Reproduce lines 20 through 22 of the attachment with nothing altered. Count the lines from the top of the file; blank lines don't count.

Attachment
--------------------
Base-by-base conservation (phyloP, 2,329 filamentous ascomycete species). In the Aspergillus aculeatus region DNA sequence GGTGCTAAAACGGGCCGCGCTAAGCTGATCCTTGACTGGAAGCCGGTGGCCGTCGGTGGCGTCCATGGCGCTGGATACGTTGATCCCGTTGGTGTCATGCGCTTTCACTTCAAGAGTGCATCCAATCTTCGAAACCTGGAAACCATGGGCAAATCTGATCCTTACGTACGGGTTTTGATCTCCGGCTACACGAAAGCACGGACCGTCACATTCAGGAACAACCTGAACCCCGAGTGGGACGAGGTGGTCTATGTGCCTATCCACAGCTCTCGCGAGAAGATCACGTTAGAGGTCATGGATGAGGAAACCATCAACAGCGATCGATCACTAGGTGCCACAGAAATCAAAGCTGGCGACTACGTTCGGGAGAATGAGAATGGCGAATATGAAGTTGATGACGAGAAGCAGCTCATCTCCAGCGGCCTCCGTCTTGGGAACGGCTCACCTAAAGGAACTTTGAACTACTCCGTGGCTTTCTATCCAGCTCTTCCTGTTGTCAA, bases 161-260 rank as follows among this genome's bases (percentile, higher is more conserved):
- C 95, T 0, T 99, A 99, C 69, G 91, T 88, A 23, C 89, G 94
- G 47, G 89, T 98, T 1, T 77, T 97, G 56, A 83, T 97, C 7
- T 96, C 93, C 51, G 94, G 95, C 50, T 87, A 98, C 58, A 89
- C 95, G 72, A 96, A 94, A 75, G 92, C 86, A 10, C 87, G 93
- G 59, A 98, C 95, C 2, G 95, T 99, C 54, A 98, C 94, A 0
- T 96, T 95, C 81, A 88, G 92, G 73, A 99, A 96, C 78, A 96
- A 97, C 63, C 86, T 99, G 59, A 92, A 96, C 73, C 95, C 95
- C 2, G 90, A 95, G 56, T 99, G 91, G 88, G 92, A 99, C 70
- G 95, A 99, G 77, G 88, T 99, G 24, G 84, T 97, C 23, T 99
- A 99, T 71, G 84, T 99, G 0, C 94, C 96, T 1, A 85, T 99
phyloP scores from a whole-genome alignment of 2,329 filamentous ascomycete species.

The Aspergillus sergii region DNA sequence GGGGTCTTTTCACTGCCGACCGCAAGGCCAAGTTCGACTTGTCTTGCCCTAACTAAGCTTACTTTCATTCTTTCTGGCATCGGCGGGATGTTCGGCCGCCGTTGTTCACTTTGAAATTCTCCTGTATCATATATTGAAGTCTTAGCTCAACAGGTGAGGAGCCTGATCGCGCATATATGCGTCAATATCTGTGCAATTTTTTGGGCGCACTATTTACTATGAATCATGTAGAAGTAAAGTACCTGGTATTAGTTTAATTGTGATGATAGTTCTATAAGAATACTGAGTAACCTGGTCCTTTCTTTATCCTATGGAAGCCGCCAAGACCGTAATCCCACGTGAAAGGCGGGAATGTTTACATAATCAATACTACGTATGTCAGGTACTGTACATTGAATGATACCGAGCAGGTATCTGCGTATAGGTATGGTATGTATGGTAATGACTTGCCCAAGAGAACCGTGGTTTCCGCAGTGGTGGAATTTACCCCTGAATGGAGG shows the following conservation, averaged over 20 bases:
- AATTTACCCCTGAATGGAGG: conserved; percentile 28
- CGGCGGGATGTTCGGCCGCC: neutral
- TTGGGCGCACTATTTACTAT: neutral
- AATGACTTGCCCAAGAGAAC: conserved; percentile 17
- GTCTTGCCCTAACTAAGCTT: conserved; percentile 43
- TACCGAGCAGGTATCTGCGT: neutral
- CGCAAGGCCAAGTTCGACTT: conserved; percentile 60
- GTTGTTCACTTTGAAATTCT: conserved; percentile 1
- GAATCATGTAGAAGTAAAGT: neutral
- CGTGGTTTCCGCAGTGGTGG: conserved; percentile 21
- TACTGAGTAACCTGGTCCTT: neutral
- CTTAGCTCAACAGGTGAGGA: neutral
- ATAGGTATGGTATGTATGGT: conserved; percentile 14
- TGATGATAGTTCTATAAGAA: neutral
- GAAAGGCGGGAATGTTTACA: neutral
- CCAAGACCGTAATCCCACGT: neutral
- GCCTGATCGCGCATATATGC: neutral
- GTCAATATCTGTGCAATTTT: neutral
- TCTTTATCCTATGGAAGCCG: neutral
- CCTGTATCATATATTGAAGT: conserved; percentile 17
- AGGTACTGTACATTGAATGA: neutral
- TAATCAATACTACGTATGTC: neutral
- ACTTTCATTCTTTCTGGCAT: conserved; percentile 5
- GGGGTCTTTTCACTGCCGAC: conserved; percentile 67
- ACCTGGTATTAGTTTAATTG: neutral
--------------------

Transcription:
- CGCAAGGCCAAGTTCGACTT: conserved; percentile 60
- GTTGTTCACTTTGAAATTCT: conserved; percentile 1
- GAATCATGTAGAAGTAAAGT: neutral